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Delicious in Dungeon is the best unintentional Dungeons & Dragons anime we've ever had

A collection of weirdos getting side-tracked at every turn? Sounds like D&D to us.

Delicious in Dungeon party resting
Image credit: Trigger

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If you’re an anime fan who loves Dungeons & Dragons, then you owe it to yourself to watch Delicious in Dungeon on Netflix. Without ever invoking a whiff of rulebooks or game mechanics in the way that Rise of the Shield Hero or Konosuba rely on, Delicious in Dungeon manages to feel exactly like an adventuring party in a tabletop campaign, complete with all the silly tropes that come with it.

You’ve got Senshi, the dwarven fighter who, for reasons that will baffle every Dungeon Master out there, put all of his skill ranks into cooking. Laios is the character that the DM built the whole campaign’s plot around but still gets distracted at every possible turn. Marcille desperately wants to keep the party focused on the story but gives up when it becomes clear they’re more interested in being weird. Chilchuck is clearly played by the person who knows the rules inside and out and is just there for the loot. Everyone feels like exactly the kind of character you'd roll up ahead of a fresh campaign.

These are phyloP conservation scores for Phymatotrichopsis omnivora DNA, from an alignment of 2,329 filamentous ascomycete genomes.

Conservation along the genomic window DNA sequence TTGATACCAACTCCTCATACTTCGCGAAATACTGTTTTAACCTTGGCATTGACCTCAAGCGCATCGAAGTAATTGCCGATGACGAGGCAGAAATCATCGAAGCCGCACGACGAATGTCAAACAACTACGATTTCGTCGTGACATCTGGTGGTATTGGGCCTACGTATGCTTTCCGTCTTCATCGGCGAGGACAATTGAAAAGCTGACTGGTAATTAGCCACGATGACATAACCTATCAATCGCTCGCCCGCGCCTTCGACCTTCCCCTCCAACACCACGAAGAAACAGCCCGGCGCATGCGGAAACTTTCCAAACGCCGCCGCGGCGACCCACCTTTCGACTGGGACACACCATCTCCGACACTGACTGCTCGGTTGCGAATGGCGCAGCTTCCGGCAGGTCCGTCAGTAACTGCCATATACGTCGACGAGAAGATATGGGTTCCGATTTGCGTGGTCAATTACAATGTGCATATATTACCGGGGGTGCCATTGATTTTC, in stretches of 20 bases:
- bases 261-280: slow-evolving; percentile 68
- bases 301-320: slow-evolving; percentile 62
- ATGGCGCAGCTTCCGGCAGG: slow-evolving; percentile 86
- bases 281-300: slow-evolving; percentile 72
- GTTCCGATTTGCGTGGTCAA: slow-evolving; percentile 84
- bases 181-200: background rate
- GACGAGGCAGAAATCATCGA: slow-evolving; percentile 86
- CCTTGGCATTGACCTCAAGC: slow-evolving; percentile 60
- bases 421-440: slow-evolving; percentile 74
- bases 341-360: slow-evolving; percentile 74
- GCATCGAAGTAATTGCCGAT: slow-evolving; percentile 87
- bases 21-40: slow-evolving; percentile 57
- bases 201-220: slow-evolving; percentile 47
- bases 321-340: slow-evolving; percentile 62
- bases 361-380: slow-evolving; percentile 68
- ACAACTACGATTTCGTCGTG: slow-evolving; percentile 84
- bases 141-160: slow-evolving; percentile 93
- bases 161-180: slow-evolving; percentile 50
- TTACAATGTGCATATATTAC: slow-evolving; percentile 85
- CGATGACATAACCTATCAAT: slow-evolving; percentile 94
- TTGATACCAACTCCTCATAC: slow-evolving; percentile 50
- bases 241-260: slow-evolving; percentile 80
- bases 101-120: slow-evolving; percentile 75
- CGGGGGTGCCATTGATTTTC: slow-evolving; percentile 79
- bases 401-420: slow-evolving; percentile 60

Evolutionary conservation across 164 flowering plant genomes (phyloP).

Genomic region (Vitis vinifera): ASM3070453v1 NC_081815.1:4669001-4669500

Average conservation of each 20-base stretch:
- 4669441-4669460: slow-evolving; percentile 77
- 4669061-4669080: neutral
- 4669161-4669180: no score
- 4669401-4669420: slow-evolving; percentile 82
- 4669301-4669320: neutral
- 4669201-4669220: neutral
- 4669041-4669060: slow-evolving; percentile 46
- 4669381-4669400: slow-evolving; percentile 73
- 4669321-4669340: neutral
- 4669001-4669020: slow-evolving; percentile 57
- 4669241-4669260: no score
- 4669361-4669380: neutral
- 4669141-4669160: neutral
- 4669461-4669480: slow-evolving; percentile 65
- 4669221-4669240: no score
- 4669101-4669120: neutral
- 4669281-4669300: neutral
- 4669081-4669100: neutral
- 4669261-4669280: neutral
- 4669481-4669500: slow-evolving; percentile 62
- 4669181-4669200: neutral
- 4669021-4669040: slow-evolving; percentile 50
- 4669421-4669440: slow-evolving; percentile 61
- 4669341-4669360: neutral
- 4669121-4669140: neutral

The dungeon itself feels like something every player has run through at least once. There are monsters around every turn, traps that the party has to be creative to overcome, and a steady stream of lore about the origins of the dungeon that the Dungeon Master is probably making up as they go. All par for the course on any tabletop adventure.

Really, though, it is the character interactions that drive Delicious in Dungeon and make it one of the stand-out shows of the Winter 2024 anime season. There is a wholesomeness to them, a predictability that never feels forced or cliché. Each day, they fight monsters, cook them up, and settle down around the campfire to have a weird but heartwarming discussion about food. The story beats feel familiar to anyone who has played D&D long enough – there is a rhythm to the adventuring day that Delicious in Dungeon captures perfectly.

We can’t be sure if Ryōko Kui, the artist and writer of the manga, has ever played tabletop games before, but we kind of like the idea that they haven’t and that they accidentally stumbled upon this formula because it feels more natural than if they were trying to pay homage to tabletop gaming. Delicious in Dungeon is the closest you’ll ever get to playing Dungeons & Dragons without being betrayed by your dice at the worst possible moment and we love it for that.


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